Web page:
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How much is too much?

.357 Magnum Recoil: Is It Too Much?

11 Responses to “How much is too much?”

  1. James Brack Says:

    Interesting article. I have 5 different revolvers in 357. The strangest thing for me is my magnaported Ruger SP101 is easier to shoot than my N frame model 28. Go figure. Nothing timed but the perception is less recoil with SP101.

    I can only assume the porting over comes the weight disadvantage and possibly the way the grips fit into my hand.

  2. Zendo Deb Says:

    The research I did says that the .357 in the short-barreled revolvers is overkill, because the bullet is long gone before the powder finishes burning.

    38 special +P designed using fast-burning powders are the way to go.

    That said, in a something like a Ruger GP100, 357 Magnum is just fine.

  3. David H. Says:

    Do you want to win the fight or not? Pack the odds in your favor and choose the power.

    When it was Weaver stance with high thumbs and weak over strong, there were zero issues with controlling a .357 mag, even a snubbie.

    Now that we are all isosceles with thumbs forward it’s an issue.

    Maybe we need to reconsider our ability to control recoil. Even the all isosceles all the time crowd favor Weave with the BIG boomers. What is the lesson there-in?

    Limitations. Saddle yourself with them or not, it’s up to you.

  4. Shawn Says:

    357 magnum out of a larger revolver or something that’s not a 2 inch barrel is actually OK if you’re not shooting it all day. A four or longer inch barrel I don’t really notice anything in terms of how well I shoot. Of course after shooting 200 rounds my hands will start to get sore. But under what situations would you be shooting that much out of a 357 magnum revolver?

    Now that being said I have shot 44 magnum out of a shorter Ruger vaquero at the Arizona game and Fish expo. I hated it. It was uncomfortable immediately, not pleasant at all, and if I ever bought that caliber I get a very heavy gun

  5. HL Says:

    Let your hand sanitizer dry before shooting, pussies.

  6. StevG Says:

    Like the test shows it depends on the platform. I don’t even care for .38 +P through a 642. In an all steel gun though I’ll pack the 125gr JHP Magnum round.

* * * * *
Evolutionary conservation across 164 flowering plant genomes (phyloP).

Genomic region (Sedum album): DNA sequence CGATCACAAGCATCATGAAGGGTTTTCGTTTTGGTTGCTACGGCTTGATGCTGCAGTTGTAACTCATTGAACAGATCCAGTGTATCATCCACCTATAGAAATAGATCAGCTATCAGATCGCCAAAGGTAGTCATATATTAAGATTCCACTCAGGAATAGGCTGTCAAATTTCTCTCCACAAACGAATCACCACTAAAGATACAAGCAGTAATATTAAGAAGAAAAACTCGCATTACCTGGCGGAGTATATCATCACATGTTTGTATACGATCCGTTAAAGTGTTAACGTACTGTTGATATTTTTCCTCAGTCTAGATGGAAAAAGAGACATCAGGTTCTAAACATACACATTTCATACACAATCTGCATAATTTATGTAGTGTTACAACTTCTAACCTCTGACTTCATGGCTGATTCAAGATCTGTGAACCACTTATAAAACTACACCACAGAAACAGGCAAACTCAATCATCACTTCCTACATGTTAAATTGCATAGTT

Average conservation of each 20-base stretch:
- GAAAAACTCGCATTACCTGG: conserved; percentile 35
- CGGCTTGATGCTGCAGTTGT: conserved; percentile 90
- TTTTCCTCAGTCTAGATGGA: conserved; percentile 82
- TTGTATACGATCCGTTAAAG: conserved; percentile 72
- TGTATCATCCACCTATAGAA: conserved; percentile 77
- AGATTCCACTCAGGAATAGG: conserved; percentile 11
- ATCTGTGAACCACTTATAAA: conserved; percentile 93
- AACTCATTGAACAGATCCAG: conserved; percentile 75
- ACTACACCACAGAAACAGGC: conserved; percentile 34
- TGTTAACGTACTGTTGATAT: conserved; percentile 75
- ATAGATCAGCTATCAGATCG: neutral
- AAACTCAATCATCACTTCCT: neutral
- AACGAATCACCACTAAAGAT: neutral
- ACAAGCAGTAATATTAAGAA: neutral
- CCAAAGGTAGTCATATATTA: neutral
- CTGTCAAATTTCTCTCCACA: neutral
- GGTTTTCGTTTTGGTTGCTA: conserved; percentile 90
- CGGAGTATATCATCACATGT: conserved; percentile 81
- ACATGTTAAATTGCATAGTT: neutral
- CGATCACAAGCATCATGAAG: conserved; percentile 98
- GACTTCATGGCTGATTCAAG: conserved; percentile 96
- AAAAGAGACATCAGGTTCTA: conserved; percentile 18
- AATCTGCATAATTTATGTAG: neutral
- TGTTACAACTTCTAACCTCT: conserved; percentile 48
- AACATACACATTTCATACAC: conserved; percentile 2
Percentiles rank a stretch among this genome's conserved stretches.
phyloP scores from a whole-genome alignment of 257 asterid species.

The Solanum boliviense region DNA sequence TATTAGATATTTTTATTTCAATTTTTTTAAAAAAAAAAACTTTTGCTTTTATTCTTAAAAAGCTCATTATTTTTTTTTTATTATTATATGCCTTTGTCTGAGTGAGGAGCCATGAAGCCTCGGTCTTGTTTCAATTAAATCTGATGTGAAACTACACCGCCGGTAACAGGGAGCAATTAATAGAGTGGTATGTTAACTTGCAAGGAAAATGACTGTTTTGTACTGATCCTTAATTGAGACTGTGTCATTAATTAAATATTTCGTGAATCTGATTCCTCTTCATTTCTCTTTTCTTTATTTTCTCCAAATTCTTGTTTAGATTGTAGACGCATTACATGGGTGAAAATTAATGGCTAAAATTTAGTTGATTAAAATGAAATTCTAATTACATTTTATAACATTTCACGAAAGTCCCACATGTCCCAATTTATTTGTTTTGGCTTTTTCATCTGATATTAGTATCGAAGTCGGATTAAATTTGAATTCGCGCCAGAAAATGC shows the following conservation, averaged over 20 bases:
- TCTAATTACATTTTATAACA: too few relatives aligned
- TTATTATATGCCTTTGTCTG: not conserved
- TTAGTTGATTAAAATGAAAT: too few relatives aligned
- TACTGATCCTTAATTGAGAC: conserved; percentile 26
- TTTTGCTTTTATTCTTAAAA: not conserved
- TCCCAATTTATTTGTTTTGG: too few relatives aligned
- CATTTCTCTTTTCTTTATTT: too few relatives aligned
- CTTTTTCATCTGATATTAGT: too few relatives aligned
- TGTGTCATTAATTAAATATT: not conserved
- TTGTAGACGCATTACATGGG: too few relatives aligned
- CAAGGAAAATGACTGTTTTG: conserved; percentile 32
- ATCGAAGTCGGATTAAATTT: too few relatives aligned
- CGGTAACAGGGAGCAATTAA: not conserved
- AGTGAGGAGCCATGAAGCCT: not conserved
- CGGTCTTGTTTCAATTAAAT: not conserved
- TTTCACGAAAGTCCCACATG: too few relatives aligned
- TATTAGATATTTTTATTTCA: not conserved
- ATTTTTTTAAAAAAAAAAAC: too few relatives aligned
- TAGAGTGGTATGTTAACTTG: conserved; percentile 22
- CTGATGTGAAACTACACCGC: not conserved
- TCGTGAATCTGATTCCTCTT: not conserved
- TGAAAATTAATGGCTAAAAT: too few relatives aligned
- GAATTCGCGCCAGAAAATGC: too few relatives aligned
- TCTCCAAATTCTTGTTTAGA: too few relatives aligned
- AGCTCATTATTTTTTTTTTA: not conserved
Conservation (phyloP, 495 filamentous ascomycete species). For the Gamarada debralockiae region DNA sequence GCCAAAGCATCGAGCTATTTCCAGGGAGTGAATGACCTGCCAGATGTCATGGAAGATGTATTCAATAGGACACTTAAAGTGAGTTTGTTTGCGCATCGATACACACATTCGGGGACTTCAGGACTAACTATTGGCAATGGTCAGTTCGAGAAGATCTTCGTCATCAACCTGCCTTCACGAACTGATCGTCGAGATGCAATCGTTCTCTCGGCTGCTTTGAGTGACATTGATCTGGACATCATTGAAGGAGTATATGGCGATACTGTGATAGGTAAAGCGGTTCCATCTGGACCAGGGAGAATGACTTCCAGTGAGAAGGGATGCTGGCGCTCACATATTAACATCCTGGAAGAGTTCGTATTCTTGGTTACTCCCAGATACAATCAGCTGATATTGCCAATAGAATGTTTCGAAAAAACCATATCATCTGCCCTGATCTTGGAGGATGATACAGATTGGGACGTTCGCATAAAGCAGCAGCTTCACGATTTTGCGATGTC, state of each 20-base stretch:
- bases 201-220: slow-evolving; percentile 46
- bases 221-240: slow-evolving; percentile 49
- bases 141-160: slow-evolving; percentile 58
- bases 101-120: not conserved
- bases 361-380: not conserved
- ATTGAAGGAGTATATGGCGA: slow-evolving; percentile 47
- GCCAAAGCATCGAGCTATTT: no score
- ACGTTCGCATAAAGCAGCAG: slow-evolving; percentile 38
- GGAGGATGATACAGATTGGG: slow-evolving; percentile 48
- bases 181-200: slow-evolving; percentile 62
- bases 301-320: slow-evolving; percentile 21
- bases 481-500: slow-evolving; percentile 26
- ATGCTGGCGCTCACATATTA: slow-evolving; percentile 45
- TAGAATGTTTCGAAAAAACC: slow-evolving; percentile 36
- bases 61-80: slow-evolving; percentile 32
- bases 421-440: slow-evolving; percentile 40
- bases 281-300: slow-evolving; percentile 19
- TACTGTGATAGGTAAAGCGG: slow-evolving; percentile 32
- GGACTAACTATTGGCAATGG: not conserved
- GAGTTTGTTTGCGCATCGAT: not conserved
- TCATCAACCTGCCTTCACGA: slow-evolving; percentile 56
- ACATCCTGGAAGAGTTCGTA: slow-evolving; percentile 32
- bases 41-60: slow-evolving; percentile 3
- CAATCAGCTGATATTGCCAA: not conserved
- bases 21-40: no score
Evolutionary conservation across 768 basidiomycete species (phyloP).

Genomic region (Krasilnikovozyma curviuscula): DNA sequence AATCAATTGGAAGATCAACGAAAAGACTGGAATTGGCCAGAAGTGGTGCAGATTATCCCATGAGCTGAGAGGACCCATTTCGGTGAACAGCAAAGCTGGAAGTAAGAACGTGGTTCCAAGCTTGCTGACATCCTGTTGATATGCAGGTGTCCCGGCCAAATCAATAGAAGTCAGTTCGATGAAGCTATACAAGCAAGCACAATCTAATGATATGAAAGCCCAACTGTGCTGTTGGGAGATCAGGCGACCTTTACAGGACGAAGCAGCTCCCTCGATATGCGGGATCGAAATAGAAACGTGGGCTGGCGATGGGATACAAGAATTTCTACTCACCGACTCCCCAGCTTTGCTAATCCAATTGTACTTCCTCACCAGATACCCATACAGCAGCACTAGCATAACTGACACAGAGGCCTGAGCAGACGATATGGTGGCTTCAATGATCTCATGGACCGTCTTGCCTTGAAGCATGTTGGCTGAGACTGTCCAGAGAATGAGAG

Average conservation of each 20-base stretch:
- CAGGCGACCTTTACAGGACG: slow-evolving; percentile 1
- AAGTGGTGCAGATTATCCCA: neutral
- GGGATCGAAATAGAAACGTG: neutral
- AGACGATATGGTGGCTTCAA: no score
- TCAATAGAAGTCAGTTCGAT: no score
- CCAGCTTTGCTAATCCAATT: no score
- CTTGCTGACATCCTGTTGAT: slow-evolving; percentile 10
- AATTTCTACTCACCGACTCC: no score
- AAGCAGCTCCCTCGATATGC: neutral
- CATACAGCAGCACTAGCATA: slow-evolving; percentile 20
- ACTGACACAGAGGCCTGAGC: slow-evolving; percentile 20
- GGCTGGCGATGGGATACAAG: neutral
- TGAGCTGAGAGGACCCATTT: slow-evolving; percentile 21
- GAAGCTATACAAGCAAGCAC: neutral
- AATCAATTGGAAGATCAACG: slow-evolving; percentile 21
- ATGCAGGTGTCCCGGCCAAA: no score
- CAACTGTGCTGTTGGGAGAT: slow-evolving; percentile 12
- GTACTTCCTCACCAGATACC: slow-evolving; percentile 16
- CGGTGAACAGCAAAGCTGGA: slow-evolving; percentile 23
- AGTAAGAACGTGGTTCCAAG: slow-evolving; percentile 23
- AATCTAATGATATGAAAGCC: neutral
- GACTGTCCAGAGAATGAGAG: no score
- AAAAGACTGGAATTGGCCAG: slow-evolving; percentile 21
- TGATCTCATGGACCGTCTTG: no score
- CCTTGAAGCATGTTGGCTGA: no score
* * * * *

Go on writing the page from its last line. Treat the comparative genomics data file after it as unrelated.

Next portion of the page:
7. David N Johnson Says:

    The report of a .357 is something to think about, more than recoil. .44 Mag doesn’t hurt your ears near as much as the higher pitch of .357. When you really need it, you may not have your ear pro handy. The trick to shooting Super Blackhawks and Vaqueros with magnum loads is to put the pinky finger under the grip. That pulls the knuckle of the middle finger down, away from the trigger guard. Put all your fingers on the grip and that knuckle will be pounded with every shot. It is unpleasant, but probably won’t cause bleeding.

  8. NotClauswitz Says:

    I used to hate .357’s but then I got one, and after shooting my .44-40 4-3/4″ Vaquero the .357 wasn’t bad at all.

  9. Mike Morrow Says:

    The S&W 360pd with the non Houge laser grips weighs in at 11.6 oz or there about. This gun is plain and simple uncomfortable to shoot with full house .357 rounds.

  10. mikee Says:

    Only hits count. Most gun use involves only 1 to 3 rounds being fired. Put those two facts together and a heavy revolver works just fine for self defense, other than the need to lug around a heavy revolver.

    A smaller lighter short-barreled revolver is harder to shoot accurately than a nice heavy long-barreled revolver. And the smaller one kicks more. I don’t think anyone will argue with those statements.

    A 3″ S&W 630 seems to be a good compromise. I like mine.

  11. Ron W Says:

    @mikee, some years ago, there was a column I used to read on some blog by “Col Dan”. He packed a .45 Colt revolver of which he wrote about carrying, “It may not be comfortable, but it sure is comforting.”

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